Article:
Welcome to the weathering section of the Layman’s Gunpla Guide. Why a whole separate section? Well weathering is a complex thing to talk about and would be immensely cumbersome to scope out over a single plage. The good news is that weathering is a lot of fun and accessible for modelers of any skill level.
What is Weathering
Weathering is the process of taking your kit, be it Gunpla, tank, airplane, etc. and giving it the appearance of having been exposed to the elements of time, combat, day to day work, and the weather (hence the name).
This could be as simple as applying a few scratches here and there to make a part look scraped up. You could apply battle damage throughout the kit to give war worn appearance. Apply rust and crud techniques to make it look as though it’s been sitting around outside for years.
When it comes to weathering I always tell people that less is more. Some of the best weathered kits out there don’t look weathered at first glance. It’s only when you get up close do you see all of the real subtle work and layers of different techniques.
The main quality of good model weathering is correct scale. Mud stains, rust streaks, paint chips and every other effect should all be scaled down in order to match their real life equivalent. Nothing removes the illusion of scale faster than improperly sized weathering attempts.
The various techniques required for weathering are generally pretty easy to implement. As such it’s really easy to overdo it. A little can go along way and it’s far too easy to cross the line into overkill. I recommend practicing on a few kits first to get a handle on the process. Some techniques, like oil washes or pastels, can be cleaned up pretty easy. Others, such as applying battle damage, can outright ruin a kit.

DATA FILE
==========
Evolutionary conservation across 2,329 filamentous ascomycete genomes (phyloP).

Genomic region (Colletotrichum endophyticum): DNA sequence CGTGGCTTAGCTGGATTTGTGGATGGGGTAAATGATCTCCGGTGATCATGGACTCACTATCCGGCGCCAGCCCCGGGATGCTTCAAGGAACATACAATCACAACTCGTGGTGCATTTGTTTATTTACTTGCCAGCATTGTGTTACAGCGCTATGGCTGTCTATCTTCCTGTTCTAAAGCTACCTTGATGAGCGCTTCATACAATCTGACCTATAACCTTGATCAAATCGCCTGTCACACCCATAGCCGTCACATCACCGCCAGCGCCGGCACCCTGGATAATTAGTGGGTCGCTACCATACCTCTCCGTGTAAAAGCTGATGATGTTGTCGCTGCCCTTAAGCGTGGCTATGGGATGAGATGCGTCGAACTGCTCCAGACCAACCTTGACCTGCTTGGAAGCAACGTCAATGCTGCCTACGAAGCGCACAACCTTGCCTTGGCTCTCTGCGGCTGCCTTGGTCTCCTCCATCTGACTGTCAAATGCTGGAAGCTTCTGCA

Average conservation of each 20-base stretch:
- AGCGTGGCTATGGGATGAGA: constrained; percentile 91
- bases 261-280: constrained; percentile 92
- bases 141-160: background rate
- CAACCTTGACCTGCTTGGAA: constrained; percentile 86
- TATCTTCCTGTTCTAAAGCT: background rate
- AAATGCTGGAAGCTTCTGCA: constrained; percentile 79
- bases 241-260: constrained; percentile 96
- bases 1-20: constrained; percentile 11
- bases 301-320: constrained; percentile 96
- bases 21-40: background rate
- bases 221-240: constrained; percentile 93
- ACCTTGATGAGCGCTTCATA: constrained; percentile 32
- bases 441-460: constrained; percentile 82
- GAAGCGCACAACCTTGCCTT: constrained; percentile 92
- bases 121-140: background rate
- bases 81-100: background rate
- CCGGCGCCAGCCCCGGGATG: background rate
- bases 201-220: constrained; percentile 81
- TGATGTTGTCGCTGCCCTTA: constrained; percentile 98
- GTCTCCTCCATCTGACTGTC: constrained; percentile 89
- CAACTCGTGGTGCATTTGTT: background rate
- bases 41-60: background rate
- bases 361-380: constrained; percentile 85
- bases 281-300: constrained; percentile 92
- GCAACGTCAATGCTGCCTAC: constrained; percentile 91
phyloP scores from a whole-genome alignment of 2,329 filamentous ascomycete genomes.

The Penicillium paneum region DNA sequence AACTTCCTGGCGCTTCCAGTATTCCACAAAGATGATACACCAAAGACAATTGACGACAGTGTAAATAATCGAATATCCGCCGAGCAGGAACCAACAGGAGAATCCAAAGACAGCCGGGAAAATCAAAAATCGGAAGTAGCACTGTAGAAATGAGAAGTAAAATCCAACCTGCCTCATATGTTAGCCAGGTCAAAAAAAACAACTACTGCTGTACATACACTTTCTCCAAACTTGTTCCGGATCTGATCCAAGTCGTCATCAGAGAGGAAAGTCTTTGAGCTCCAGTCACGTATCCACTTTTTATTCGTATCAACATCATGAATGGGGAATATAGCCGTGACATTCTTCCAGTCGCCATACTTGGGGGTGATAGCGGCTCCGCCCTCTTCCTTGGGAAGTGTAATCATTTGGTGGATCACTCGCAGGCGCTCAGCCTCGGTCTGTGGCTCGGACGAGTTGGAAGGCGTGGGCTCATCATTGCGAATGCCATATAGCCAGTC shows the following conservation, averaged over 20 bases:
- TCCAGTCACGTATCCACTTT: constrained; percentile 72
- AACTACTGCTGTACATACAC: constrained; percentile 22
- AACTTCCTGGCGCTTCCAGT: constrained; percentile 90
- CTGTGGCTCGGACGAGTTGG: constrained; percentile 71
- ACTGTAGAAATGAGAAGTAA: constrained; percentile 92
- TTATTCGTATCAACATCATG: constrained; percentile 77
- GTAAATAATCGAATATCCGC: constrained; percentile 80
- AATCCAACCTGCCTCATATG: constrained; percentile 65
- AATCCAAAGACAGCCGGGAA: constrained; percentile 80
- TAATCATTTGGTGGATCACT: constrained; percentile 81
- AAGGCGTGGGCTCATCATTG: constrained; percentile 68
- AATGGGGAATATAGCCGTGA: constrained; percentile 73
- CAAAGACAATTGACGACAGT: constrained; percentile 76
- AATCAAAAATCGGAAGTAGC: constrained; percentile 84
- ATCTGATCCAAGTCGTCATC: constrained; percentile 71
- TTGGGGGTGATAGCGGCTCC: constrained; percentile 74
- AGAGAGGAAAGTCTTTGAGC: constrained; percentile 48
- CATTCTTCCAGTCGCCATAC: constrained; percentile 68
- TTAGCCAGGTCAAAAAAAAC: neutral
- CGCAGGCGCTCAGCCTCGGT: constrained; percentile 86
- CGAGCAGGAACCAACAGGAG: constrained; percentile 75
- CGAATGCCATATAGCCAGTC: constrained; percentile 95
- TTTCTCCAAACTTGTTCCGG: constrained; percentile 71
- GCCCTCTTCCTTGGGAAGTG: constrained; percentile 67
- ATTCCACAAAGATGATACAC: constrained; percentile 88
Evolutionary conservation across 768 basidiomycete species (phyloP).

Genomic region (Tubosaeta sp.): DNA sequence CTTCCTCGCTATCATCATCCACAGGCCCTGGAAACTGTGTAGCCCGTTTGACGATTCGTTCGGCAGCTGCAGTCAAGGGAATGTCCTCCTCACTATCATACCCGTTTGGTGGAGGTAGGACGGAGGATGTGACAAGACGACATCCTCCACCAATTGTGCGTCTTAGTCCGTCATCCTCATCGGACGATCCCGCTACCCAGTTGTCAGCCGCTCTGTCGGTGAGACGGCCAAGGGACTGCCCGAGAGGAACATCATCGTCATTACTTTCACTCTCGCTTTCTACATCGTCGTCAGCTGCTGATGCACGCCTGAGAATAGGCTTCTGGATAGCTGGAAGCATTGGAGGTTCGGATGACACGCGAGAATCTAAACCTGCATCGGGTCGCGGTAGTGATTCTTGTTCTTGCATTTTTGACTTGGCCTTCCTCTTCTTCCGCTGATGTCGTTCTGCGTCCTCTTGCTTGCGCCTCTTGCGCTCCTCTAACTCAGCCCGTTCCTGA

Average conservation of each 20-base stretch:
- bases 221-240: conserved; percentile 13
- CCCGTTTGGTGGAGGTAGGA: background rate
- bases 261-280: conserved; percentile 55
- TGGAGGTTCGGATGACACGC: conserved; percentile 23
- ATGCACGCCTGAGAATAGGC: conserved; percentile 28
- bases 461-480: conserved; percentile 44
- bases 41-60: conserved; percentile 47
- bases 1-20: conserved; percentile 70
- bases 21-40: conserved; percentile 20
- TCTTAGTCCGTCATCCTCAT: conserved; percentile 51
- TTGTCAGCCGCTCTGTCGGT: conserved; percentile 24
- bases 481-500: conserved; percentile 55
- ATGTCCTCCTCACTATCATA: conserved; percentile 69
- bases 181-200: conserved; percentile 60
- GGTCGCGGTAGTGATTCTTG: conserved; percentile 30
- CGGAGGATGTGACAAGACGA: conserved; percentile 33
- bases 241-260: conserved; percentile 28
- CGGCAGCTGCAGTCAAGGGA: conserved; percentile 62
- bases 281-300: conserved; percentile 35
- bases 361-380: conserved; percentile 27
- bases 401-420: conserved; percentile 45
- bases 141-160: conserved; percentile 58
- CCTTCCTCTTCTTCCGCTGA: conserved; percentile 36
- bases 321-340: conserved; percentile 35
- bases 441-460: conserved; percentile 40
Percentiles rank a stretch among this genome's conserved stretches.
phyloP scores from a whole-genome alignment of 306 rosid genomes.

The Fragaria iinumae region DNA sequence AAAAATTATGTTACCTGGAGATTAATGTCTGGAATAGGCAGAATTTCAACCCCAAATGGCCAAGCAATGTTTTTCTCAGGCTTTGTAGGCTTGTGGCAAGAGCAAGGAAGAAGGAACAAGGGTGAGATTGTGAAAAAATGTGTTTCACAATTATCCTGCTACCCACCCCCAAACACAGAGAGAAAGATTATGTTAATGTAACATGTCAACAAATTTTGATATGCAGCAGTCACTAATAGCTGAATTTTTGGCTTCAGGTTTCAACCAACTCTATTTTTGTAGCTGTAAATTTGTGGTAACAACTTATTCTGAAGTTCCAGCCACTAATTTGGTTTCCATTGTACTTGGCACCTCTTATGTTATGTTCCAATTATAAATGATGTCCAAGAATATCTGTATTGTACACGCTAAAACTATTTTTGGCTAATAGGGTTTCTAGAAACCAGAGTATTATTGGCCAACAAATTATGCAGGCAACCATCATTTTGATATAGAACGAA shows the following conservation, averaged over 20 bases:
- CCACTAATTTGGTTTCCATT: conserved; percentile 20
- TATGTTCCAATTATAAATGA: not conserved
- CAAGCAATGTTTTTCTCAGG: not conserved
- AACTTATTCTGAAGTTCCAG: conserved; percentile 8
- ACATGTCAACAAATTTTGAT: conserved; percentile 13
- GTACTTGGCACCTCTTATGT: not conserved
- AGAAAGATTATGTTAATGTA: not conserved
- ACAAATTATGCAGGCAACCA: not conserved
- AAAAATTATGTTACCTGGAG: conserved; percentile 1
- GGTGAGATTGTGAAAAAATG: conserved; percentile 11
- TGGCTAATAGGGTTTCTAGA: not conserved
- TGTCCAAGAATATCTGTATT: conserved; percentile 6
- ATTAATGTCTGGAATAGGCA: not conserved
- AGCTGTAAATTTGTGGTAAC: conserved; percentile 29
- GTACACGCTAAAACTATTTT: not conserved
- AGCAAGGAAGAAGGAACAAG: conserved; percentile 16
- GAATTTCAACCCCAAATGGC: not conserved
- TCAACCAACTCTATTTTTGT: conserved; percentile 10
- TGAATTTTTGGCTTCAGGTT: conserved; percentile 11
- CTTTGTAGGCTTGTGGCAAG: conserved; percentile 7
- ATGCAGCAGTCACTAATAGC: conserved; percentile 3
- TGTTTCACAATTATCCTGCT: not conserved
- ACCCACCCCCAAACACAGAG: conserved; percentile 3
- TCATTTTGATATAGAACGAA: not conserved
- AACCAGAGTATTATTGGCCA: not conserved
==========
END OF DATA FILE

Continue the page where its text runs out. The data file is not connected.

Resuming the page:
Weathering can take a lot of time too. It’s definitely a task best suited for the patient. It’s a great idea to take some time off once in a while and come back to the kit after a few hours. This will allow you to see the “big picture” and notice if you’re overdoing it.
Create a Scenario
One thing I like to recommend is that folks create a scenario for their kit, a story, and base the weathering off of that. Was it stuck in a sand storm? Trudging through the rainforest? Left to rot on Mars? This will help better define what sort of effects to add to your kit and what you should leave off.
If you want to get really realistic with the look of the weathering look into what happens to real life objects in similar scenarios. This may be more relevant to folks building military models but checking out the rust and wear in person can provide a lot of inspiration for Gunpla builds.
Do you live near a tank or war museum? Air show coming to town? Not only are they fun but they make great inspiration and research trips. As an example, here are a bunch of photos
I took at an event in my area. Like those, there are a lot of photos online that will help. Be sure to check out military modeling forums as well since modelers are often weathering ground vehicles.
For the tutorials I’ve teamed up with the fantastic builder Vonschlippe
whose amazing Armored Core builds always make me feel super inadequate.
- Quick Weathering Tutorial - Simple weathering for the everyday builder
- Oil Weathering - The most realistic way to add dirt and streaks
- Dry Brushing - A simple technique with a lot of possibilities
- Battle Damange - Combat isn’t just skin deep
- Hairspray Chipping - The most advanced way to get realistic looking paint chips
- Other Paint Chip Methods - Other ways to get that chipped paint look
- Other Weathering Tips - Everything else